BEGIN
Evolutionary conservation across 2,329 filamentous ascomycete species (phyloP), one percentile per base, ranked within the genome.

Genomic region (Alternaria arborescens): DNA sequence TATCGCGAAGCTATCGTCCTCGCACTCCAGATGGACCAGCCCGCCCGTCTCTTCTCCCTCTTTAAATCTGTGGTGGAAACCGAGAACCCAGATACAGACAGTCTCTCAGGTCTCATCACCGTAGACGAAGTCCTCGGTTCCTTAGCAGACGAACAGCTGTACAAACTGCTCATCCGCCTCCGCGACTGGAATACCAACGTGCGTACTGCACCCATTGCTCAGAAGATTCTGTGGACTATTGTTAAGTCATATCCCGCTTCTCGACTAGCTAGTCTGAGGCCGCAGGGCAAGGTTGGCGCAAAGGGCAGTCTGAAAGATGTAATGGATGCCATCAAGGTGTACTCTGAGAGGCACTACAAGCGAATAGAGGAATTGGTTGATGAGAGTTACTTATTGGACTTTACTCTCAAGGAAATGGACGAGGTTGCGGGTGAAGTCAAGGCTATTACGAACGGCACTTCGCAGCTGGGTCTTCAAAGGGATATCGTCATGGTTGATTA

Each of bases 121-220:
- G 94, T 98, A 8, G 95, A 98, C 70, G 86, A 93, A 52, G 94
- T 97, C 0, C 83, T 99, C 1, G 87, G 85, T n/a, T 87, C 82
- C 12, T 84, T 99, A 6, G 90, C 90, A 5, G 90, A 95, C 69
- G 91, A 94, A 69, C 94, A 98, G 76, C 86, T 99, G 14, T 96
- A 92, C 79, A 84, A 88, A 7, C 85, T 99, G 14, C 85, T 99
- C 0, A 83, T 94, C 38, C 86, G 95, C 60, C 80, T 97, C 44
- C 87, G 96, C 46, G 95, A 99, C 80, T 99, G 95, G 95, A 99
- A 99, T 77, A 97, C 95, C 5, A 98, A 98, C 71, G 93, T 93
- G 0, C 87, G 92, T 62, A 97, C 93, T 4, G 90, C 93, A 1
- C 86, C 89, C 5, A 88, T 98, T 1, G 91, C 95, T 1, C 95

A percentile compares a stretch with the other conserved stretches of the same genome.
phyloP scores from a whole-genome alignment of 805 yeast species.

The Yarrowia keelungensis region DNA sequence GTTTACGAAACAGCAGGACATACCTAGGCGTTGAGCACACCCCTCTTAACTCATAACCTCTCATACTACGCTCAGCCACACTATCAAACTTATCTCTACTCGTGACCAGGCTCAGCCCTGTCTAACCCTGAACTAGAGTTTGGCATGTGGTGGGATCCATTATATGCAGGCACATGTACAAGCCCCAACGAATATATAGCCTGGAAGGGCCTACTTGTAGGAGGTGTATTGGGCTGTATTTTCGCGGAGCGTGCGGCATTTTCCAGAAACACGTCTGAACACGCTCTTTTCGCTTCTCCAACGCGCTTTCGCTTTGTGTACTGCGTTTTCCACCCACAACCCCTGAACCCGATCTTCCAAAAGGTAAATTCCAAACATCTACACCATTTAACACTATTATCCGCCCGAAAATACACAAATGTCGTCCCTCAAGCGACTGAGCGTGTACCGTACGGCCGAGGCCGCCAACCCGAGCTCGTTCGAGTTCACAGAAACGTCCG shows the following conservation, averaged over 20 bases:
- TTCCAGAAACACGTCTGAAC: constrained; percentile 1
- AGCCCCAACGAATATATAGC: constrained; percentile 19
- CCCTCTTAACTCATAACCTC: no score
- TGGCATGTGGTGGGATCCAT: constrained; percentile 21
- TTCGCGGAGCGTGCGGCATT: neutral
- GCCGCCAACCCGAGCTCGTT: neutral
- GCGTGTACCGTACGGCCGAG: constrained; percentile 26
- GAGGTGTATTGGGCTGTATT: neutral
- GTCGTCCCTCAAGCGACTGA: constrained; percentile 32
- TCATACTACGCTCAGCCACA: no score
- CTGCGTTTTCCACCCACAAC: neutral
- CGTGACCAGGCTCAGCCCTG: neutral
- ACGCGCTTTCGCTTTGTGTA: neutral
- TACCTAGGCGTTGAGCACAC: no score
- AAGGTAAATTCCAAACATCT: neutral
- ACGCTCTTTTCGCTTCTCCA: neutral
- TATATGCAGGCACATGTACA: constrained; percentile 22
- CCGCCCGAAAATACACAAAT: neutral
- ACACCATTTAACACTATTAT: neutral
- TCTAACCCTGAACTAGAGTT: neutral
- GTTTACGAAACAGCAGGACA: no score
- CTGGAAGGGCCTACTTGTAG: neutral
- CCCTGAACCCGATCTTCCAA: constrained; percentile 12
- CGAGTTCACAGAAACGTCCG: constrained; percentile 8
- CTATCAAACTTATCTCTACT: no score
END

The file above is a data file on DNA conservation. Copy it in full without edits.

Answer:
Evolutionary conservation across 2,329 filamentous ascomycete species (phyloP), one percentile per base, ranked within the genome.

Genomic region (Alternaria arborescens): DNA sequence TATCGCGAAGCTATCGTCCTCGCACTCCAGATGGACCAGCCCGCCCGTCTCTTCTCCCTCTTTAAATCTGTGGTGGAAACCGAGAACCCAGATACAGACAGTCTCTCAGGTCTCATCACCGTAGACGAAGTCCTCGGTTCCTTAGCAGACGAACAGCTGTACAAACTGCTCATCCGCCTCCGCGACTGGAATACCAACGTGCGTACTGCACCCATTGCTCAGAAGATTCTGTGGACTATTGTTAAGTCATATCCCGCTTCTCGACTAGCTAGTCTGAGGCCGCAGGGCAAGGTTGGCGCAAAGGGCAGTCTGAAAGATGTAATGGATGCCATCAAGGTGTACTCTGAGAGGCACTACAAGCGAATAGAGGAATTGGTTGATGAGAGTTACTTATTGGACTTTACTCTCAAGGAAATGGACGAGGTTGCGGGTGAAGTCAAGGCTATTACGAACGGCACTTCGCAGCTGGGTCTTCAAAGGGATATCGTCATGGTTGATTA

Each of bases 121-220:
- G 94, T 98, A 8, G 95, A 98, C 70, G 86, A 93, A 52, G 94
- T 97, C 0, C 83, T 99, C 1, G 87, G 85, T n/a, T 87, C 82
- C 12, T 84, T 99, A 6, G 90, C 90, A 5, G 90, A 95, C 69
- G 91, A 94, A 69, C 94, A 98, G 76, C 86, T 99, G 14, T 96
- A 92, C 79, A 84, A 88, A 7, C 85, T 99, G 14, C 85, T 99
- C 0, A 83, T 94, C 38, C 86, G 95, C 60, C 80, T 97, C 44
- C 87, G 96, C 46, G 95, A 99, C 80, T 99, G 95, G 95, A 99
- A 99, T 77, A 97, C 95, C 5, A 98, A 98, C 71, G 93, T 93
- G 0, C 87, G 92, T 62, A 97, C 93, T 4, G 90, C 93, A 1
- C 86, C 89, C 5, A 88, T 98, T 1, G 91, C 95, T 1, C 95

A percentile compares a stretch with the other conserved stretches of the same genome.
phyloP scores from a whole-genome alignment of 805 yeast species.

The Yarrowia keelungensis region DNA sequence GTTTACGAAACAGCAGGACATACCTAGGCGTTGAGCACACCCCTCTTAACTCATAACCTCTCATACTACGCTCAGCCACACTATCAAACTTATCTCTACTCGTGACCAGGCTCAGCCCTGTCTAACCCTGAACTAGAGTTTGGCATGTGGTGGGATCCATTATATGCAGGCACATGTACAAGCCCCAACGAATATATAGCCTGGAAGGGCCTACTTGTAGGAGGTGTATTGGGCTGTATTTTCGCGGAGCGTGCGGCATTTTCCAGAAACACGTCTGAACACGCTCTTTTCGCTTCTCCAACGCGCTTTCGCTTTGTGTACTGCGTTTTCCACCCACAACCCCTGAACCCGATCTTCCAAAAGGTAAATTCCAAACATCTACACCATTTAACACTATTATCCGCCCGAAAATACACAAATGTCGTCCCTCAAGCGACTGAGCGTGTACCGTACGGCCGAGGCCGCCAACCCGAGCTCGTTCGAGTTCACAGAAACGTCCG shows the following conservation, averaged over 20 bases:
- TTCCAGAAACACGTCTGAAC: constrained; percentile 1
- AGCCCCAACGAATATATAGC: constrained; percentile 19
- CCCTCTTAACTCATAACCTC: no score
- TGGCATGTGGTGGGATCCAT: constrained; percentile 21
- TTCGCGGAGCGTGCGGCATT: neutral
- GCCGCCAACCCGAGCTCGTT: neutral
- GCGTGTACCGTACGGCCGAG: constrained; percentile 26
- GAGGTGTATTGGGCTGTATT: neutral
- GTCGTCCCTCAAGCGACTGA: constrained; percentile 32
- TCATACTACGCTCAGCCACA: no score
- CTGCGTTTTCCACCCACAAC: neutral
- CGTGACCAGGCTCAGCCCTG: neutral
- ACGCGCTTTCGCTTTGTGTA: neutral
- TACCTAGGCGTTGAGCACAC: no score
- AAGGTAAATTCCAAACATCT: neutral
- ACGCTCTTTTCGCTTCTCCA: neutral
- TATATGCAGGCACATGTACA: constrained; percentile 22
- CCGCCCGAAAATACACAAAT: neutral
- ACACCATTTAACACTATTAT: neutral
- TCTAACCCTGAACTAGAGTT: neutral
- GTTTACGAAACAGCAGGACA: no score
- CTGGAAGGGCCTACTTGTAG: neutral
- CCCTGAACCCGATCTTCCAA: constrained; percentile 12
- CGAGTTCACAGAAACGTCCG: constrained; percentile 8
- CTATCAAACTTATCTCTACT: no score